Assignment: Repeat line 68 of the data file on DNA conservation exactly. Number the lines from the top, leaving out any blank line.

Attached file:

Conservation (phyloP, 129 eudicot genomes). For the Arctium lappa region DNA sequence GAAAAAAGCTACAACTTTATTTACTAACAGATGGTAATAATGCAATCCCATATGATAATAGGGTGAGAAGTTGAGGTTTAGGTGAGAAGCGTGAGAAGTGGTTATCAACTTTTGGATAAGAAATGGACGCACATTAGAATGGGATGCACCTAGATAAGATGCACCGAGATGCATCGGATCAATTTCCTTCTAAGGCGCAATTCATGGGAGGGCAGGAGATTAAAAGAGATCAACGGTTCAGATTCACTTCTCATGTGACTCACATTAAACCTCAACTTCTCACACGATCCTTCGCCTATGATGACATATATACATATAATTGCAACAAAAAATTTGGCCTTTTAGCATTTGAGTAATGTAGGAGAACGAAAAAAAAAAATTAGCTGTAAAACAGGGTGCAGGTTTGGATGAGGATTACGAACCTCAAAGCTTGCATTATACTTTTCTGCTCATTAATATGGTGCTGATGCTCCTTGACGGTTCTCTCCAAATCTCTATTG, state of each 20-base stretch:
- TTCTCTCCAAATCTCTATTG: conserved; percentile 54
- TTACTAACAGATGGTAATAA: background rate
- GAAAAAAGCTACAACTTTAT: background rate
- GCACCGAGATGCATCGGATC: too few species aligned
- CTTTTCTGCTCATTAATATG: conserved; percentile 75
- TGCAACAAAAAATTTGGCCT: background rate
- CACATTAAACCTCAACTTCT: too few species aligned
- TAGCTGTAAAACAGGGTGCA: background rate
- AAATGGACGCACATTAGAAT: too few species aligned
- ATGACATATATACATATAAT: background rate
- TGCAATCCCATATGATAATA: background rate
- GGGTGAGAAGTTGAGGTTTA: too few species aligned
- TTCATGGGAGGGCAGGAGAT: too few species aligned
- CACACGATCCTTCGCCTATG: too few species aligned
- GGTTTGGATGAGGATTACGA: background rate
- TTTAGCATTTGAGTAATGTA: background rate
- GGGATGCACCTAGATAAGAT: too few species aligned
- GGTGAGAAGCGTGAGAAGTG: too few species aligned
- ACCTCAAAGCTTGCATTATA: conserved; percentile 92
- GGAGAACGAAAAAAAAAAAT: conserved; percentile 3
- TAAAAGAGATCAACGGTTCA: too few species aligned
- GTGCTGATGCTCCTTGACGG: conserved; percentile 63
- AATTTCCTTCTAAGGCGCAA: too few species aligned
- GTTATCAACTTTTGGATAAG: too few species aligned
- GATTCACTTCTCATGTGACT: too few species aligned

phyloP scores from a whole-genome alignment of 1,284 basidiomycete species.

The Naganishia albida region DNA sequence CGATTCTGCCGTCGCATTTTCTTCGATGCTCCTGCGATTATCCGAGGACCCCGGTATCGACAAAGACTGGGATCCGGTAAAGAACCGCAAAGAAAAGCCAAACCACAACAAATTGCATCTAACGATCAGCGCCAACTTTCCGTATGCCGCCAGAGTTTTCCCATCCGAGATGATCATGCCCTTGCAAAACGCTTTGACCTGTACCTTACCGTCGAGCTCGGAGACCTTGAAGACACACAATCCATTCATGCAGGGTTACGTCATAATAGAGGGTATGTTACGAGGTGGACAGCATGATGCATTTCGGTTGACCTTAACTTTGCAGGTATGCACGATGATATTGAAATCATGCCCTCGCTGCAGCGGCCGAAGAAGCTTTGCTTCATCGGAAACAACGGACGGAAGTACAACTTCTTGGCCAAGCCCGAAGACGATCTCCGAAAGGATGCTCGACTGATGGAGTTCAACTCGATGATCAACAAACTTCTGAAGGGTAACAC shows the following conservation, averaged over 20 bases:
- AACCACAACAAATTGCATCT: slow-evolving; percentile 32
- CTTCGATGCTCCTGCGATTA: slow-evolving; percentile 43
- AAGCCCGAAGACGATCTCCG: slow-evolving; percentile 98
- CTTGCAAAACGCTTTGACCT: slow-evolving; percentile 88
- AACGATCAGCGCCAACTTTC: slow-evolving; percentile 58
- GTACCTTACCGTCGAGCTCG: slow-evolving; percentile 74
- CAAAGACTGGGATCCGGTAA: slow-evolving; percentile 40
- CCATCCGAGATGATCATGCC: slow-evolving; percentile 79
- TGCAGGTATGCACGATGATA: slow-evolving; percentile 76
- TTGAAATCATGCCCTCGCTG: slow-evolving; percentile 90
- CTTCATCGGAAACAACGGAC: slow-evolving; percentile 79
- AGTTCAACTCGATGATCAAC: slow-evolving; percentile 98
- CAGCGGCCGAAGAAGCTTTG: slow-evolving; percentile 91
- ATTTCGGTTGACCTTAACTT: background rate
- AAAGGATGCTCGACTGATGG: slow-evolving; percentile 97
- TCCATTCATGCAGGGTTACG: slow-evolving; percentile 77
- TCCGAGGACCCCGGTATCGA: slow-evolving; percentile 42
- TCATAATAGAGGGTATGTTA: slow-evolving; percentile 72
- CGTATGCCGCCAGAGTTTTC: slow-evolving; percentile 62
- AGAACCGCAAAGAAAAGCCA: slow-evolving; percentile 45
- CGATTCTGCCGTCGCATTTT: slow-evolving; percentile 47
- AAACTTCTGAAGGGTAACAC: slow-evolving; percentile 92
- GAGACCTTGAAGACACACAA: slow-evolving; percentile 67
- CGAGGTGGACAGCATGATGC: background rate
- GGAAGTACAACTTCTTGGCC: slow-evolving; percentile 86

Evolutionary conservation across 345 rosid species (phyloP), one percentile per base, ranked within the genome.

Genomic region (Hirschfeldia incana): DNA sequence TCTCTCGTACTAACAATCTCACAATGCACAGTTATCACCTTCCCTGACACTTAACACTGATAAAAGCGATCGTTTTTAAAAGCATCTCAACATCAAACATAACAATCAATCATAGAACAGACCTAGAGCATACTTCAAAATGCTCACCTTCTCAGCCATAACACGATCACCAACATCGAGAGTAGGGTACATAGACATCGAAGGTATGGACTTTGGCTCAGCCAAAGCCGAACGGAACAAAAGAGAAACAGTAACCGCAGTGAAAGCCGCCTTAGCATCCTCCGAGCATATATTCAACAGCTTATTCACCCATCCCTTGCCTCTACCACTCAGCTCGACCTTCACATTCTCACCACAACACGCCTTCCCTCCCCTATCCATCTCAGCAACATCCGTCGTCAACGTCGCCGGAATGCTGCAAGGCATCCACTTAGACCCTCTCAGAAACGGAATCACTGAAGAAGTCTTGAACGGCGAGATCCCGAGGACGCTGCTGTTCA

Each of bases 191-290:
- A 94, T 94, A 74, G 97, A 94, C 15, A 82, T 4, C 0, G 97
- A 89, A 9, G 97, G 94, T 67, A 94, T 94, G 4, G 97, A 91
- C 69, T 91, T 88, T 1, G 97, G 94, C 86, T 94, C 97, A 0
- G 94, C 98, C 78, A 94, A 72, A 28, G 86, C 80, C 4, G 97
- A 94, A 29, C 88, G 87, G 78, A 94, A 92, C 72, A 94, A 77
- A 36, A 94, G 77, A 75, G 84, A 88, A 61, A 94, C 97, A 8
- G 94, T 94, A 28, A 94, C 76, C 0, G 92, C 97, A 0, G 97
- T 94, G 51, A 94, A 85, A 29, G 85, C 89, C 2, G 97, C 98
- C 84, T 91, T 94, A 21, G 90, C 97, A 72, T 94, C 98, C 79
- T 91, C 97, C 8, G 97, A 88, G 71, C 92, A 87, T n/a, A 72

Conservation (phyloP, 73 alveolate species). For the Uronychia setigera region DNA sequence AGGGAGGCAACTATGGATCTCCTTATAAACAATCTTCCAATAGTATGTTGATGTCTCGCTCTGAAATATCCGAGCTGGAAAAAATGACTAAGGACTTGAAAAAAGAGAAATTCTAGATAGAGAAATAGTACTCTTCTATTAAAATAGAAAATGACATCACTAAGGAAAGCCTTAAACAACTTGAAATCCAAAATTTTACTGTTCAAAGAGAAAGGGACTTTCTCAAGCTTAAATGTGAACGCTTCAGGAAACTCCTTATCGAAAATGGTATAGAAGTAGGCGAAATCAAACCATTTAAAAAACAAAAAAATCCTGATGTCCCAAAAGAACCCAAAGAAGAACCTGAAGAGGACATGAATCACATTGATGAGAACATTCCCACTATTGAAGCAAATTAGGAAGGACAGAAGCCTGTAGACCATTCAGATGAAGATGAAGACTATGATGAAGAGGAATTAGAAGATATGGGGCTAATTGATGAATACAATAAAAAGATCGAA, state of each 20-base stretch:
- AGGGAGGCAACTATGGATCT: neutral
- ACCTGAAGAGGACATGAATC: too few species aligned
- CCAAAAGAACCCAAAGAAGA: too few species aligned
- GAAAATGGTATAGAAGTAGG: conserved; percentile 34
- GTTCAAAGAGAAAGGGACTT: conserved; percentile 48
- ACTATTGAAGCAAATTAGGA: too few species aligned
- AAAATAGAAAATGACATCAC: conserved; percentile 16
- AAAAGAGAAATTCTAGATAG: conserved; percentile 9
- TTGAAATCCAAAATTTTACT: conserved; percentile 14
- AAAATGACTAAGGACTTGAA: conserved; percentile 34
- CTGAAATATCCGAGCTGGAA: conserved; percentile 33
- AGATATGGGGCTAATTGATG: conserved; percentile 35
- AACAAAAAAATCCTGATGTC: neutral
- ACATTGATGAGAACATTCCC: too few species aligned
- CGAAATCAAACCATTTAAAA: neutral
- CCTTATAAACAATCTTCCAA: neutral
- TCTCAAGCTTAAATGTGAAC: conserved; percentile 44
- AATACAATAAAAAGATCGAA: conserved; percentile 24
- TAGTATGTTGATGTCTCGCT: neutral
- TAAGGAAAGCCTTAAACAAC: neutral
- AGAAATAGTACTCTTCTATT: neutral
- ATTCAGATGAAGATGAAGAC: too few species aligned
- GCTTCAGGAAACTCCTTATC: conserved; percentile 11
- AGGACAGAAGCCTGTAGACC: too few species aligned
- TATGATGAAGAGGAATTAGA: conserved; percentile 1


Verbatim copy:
- AGGGAGGCAACTATGGATCT: neutral